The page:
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Talent : Featured Stories

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caseys

Soapdish: What might have been with MetroMoves, what might still be

Hamilton County voters resoundingly rejected MetroMoves in 2002, but Casey wonders if the comprehensive light rail vision could make a comeback once Cincinnati's streetcar is a success.

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My Soapbox: C. Jacqueline Wood, Filmmaker

Jacqueline Wood is an artist, filmmaker and organizer who can't stop experimenting. Her drive to share experimental film with Cincinnati won a People's Liberty grant to design a 10-week communal experiment that begins Thursday, July 2.

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DePaul Cristo Rey makes history with first graduating class

A 100 percent graduation rate is impressive in itself, but all 48 DePaul Cristo Rey seniors comprising the school's first graduating class have been accepted to college, earning $2.9 million and counting in scholarships.

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Northern Kentucky planning leaders turn their vision skyward

Northern Kentucky faced a choice as Vision 2015 wound down its 10-year mission: add incremental goals or go for a fresh, new collective vision for regional planning. Community input pushed the creation of a bold "myNKY" plan and Skyward organization.

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Renovated housing developments bring new residents to Evanston and Covington

The fourth installment of a Soapbox series focusing on building redevelopment looks at creative residential rehabs in long-ignored sections of Evanston in Cincinnati and Shotgun Row in Covington.

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Neighborhood Heroes: Bellevue's collective impact

In some neighborhoods, a stand-out superstar leads the charge while everyone else follows his or her lead, but Bellevue has taken another route — the individual contributions of many form a strong collective impact.

Larry Bourgeois

How Larry Bourgeois became the patron saint of espresso

Larry Bourgeois' career path took him around the world, across the country and eventually to Cincinnati, where he holds a relatively quiet position of both local and national influence in the specialty coffee industry and the culture of "third places."

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City Silence promotes the practice of mindfulness

City Silence, an international network of community mindfulness events organized by Cincinnatian Stacy Sims, is being held weekday mornings all summer long in Washington Park. Gatherings encourage individuals to sit in silence for as long as they wish and focus on breathing and stillness.

Incline Theater is another example of creative placemaking in Cincinnati, showing how the arts can contribute to neighborhood redevelopment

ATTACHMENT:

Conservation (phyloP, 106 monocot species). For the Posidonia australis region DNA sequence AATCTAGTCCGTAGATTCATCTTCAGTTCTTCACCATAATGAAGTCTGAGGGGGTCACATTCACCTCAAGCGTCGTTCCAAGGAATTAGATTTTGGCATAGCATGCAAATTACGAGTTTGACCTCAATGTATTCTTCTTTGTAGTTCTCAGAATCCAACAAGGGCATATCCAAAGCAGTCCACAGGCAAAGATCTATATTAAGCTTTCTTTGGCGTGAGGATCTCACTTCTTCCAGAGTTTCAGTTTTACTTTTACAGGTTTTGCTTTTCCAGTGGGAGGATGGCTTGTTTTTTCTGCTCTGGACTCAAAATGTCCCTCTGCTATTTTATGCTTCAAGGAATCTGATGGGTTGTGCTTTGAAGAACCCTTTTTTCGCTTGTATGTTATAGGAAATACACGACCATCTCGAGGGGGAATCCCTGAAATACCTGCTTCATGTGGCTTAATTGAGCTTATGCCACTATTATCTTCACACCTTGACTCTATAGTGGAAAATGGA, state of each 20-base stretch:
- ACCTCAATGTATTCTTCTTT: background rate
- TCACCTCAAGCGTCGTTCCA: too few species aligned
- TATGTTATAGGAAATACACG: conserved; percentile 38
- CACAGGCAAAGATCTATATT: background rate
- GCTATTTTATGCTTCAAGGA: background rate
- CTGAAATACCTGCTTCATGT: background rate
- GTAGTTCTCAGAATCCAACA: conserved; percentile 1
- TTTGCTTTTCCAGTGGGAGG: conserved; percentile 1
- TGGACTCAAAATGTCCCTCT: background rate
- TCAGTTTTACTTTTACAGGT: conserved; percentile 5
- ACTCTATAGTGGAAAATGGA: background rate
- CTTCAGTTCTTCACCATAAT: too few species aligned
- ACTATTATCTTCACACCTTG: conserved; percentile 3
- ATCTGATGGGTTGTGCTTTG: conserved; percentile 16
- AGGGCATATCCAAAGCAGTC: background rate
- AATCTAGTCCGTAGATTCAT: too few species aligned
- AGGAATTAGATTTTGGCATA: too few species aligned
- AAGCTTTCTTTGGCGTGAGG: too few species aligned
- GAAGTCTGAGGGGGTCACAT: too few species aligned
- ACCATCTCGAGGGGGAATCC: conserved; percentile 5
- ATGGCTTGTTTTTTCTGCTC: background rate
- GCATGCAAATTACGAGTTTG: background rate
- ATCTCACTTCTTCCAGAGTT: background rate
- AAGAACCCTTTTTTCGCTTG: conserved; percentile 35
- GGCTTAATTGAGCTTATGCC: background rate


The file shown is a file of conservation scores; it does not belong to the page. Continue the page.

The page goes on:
Incline Theater opens June 3, setting the stage for further redevelopment in Price Hill

The Warsaw Federal Incline Theater will add another landmark to Price Hill's incline district and another success on Cincinnati's growing list of creative placemaking projects that prove the arts' ability to drive economic development.

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Soapdish: Updated insider's guide to OTR and Downtown

A second installment, three years later, updates Casey's "Highly Subjective, Sometimes Eccentric, Oftentimes Random Insider's Guide to Over-the-Rhine and Downtown." You're now ready to conquer the town with a knowing wink and ironically arched eyebrow.

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Little Free Library has big ambitions for literacy and public art

If your neighborhood is home to a small sidewalk Little Free Library, you might think it's been there forever. But the nonprofit umbrella organization has existed since just 2010 and is pushing a Kickstarter campaign to double its number of libraries to 50,000 by 2017.

Chris Strobel at NKU College of Informatics

We Are the World: Teaching perspective at NKU's College of Informatics via study abroad

Thanks to a ground-breaking and boundary-pushing program developed by Chris Strobel and Sara Drabik, NKU electronic media students are now required to study abroad to better understand their role as world citizens.

Kara Cox lives in a new affordable rental housing project for Minneapolis artists

Projects popping up in U.S. cities to create affordable housing for artists

Making the case for the role of artists in urban vitality, Minneapolis-based Artspace creates affordable live/work spaces in its hometown as well as Memphis, New York City and Washington, D.C., among others.

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Resurrection: One-time Cincinnati churches find new life by celebrating life

As urban centers attract a new generation eager to live in walkable neighborhoods, many abandoned churches are once again celebrating life. We profile three new "adaptive reuse" conversions in Northside and Over-the-Rhine.    

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Documentary film explores role of Oyler School in 'saving' Lower Price Hill

When she arrived in Cincinnati in 2012 on assignment for public radio, Amy Scott didn't plan to spend the next two years detailing the lives of students and faculty members at Oyler School. Her documentary film about the role of schools in historically embattled communities like Lower Price Hill will have its first public screening May 22.
537 Articles | Page: | Show All
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